The Female Brain

This caught my eye in City Lights bookstore– the image of a telephone cord wrapped up like a brain on the cover. After skimming through it, I added it to my list of library requests and took it on the trip to Mexico. It’s a quick read, and she’ll repeat some metaphors, but all is interesting throughout. Essentially, it’s about how women’s brains differ chemically from men’s. Things I remember off the top of my head: women’s brains 9% smaller in size than men’s, but same amount of braincells, so more densely packed. For first 8 weeks, fetuses have same brain, then at week 8 boy babies are infused with a wave of testosterone that kills off cells in the communication area and increases the size of agression/sex area. Boys think about sex every 52 seconds?!
Brizendine a neuro-psychiatrist turned author, many of the data points coming from her studies at UCSF. She posits that there are several stages in which women’s brains undergo changes: babies, puberty, post-puberty, mommy brain, mature female brain.
I kept parroting interesting facts as I came across them to Max… however, none of the traits that the women display in the book seem like me at all– where is MY brain book?

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Stories

A man walking in the rain eating a banana. Where is he coming from. Where is he going. Why is he eating a banana. How hard is the rain falling. Where did he get the banana. What is the banana’s name. How fast is the man walking. Does he mind the rain. What does he have on his mind. Who is asking all these questions. Who is supposed to answer them. Why. Does it matter. How many questions about a man walking in the rain eating a banana are there. Is the previous question one of them or is it another kind of question, not about the man or the walking or the rain. If not, what’s it a question about. Does each question raise another question. If so, what’s the point. If not, what will the final question be. Does the man know any of the answers. Does he enjoy bananas. Walking in the rain. Can the man feel the weight of eyes on him, the weight of questions. Why does the banana’s bright yellow seem the only color, the last possible color remaining in a gray world with a gray scrim of rain turning everything grayer. I know question after question after question. The only answer I know is this: all the stories I could make from this man walking in the rain eating a banana would be sad, unless I’m behind a window with you looking out at him.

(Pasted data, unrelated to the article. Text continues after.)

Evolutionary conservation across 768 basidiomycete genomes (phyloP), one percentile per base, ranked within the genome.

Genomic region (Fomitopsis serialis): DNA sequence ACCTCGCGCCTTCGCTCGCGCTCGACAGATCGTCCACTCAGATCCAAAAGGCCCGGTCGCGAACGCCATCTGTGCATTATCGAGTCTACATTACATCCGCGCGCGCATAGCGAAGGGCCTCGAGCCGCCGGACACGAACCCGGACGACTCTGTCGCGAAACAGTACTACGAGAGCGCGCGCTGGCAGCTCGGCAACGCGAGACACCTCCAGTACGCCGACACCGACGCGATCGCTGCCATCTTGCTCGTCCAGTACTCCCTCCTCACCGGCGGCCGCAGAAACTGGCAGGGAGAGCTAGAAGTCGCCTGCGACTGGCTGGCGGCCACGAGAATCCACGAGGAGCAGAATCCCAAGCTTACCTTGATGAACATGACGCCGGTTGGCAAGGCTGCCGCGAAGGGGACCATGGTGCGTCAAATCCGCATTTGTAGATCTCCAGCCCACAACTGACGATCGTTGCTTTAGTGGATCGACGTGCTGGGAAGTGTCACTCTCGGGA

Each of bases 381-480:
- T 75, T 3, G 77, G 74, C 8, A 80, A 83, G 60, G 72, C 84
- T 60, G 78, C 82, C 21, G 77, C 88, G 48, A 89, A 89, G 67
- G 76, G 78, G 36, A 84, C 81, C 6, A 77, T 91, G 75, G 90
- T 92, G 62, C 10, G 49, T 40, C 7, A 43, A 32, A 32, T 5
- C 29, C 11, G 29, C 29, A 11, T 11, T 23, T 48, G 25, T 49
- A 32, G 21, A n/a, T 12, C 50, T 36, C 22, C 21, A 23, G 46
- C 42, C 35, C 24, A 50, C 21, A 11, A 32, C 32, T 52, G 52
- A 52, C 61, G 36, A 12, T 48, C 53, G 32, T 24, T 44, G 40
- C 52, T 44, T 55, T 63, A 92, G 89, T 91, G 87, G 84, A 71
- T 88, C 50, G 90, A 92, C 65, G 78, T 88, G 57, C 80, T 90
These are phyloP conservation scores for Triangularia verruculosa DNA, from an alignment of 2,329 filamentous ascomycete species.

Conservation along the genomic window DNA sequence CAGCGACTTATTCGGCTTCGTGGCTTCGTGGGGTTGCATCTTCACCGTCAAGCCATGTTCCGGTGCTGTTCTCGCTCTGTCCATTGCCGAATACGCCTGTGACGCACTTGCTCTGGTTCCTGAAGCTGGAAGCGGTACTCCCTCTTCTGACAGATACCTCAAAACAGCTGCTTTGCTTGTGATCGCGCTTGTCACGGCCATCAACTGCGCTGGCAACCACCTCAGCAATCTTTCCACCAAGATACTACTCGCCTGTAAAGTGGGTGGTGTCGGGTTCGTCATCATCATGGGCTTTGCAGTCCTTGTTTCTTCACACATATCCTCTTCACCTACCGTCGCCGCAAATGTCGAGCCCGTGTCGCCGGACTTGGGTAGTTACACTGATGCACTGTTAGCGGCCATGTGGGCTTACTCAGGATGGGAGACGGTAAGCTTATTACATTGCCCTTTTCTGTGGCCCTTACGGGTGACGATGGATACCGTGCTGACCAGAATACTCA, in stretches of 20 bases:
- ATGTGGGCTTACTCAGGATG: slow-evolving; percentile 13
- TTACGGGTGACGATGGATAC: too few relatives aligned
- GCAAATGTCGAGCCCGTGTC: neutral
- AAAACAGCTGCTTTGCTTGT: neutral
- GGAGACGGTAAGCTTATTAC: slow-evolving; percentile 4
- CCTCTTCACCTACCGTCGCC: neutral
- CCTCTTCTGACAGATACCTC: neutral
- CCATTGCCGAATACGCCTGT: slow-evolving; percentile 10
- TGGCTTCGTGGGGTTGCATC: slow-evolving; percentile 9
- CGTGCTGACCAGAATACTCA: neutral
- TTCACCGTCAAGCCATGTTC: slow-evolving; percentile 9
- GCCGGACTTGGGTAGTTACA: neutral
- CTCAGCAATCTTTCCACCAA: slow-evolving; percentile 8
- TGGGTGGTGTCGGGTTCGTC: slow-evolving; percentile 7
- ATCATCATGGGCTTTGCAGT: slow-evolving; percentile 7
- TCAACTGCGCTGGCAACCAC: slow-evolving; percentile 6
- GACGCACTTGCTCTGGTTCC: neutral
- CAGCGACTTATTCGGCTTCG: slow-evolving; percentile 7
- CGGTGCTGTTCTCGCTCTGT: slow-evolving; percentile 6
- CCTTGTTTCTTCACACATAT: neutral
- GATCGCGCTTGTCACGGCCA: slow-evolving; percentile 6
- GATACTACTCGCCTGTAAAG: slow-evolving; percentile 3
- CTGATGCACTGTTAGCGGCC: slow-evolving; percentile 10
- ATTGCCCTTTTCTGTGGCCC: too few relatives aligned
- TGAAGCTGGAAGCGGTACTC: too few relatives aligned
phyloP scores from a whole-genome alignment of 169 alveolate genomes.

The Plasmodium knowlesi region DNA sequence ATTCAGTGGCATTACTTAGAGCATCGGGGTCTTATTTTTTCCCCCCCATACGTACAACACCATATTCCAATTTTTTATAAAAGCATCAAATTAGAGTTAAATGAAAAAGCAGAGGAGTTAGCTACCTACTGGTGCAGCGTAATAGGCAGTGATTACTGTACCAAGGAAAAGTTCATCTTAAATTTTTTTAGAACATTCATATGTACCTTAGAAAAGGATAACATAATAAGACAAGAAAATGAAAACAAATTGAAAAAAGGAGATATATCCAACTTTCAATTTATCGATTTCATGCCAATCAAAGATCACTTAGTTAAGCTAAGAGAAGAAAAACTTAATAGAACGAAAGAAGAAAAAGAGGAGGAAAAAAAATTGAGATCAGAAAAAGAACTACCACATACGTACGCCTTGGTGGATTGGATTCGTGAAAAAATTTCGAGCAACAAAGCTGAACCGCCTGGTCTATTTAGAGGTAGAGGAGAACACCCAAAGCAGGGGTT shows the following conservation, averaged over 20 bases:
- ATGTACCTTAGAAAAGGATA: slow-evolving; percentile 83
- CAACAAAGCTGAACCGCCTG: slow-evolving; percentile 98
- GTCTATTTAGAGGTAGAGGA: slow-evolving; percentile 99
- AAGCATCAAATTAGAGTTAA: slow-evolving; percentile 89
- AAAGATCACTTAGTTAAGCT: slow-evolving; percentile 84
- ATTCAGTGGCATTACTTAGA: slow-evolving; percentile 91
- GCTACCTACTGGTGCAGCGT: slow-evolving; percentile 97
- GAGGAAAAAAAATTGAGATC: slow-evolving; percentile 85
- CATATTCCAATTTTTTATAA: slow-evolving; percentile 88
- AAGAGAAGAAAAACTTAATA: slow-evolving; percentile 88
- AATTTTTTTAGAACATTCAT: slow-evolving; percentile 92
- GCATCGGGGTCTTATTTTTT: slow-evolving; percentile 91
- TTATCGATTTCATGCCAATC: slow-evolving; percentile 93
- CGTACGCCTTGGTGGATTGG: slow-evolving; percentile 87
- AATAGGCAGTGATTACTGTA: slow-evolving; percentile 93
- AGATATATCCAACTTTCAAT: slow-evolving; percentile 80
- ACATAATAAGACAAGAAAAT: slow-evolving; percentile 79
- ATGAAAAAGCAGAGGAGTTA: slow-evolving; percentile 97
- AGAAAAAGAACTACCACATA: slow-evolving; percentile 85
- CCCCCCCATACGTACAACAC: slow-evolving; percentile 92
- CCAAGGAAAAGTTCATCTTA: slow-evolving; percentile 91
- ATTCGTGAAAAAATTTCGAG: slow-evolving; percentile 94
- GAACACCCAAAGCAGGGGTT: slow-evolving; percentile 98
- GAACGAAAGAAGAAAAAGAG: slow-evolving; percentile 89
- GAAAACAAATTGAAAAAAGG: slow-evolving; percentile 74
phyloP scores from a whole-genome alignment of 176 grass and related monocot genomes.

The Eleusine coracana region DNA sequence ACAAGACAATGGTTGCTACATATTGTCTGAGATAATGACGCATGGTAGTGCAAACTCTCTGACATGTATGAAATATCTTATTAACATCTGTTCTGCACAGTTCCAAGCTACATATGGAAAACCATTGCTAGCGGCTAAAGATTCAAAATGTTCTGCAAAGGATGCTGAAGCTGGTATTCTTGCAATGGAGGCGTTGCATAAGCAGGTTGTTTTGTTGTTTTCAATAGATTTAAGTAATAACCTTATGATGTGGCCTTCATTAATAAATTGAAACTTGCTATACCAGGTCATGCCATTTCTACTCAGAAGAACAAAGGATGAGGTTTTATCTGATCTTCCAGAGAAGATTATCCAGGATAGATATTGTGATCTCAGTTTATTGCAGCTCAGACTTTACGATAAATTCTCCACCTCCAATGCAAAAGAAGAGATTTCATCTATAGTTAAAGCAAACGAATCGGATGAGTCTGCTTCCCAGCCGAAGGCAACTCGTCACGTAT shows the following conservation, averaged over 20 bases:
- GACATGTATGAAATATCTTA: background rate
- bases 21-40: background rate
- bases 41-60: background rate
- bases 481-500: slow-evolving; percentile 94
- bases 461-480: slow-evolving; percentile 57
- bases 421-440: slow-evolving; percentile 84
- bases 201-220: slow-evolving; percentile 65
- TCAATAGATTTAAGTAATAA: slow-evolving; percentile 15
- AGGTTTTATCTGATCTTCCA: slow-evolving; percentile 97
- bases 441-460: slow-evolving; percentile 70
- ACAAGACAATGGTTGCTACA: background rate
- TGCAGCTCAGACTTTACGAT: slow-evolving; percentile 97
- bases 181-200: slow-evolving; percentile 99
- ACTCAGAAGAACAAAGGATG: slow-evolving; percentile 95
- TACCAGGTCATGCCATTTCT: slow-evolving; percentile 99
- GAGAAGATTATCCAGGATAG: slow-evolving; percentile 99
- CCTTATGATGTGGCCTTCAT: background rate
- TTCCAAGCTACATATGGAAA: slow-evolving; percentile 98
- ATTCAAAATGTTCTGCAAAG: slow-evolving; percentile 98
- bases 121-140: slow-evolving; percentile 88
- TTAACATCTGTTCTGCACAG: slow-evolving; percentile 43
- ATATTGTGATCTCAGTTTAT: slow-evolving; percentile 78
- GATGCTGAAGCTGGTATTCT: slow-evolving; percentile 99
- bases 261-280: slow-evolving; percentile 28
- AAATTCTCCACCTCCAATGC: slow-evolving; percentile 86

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Boyhood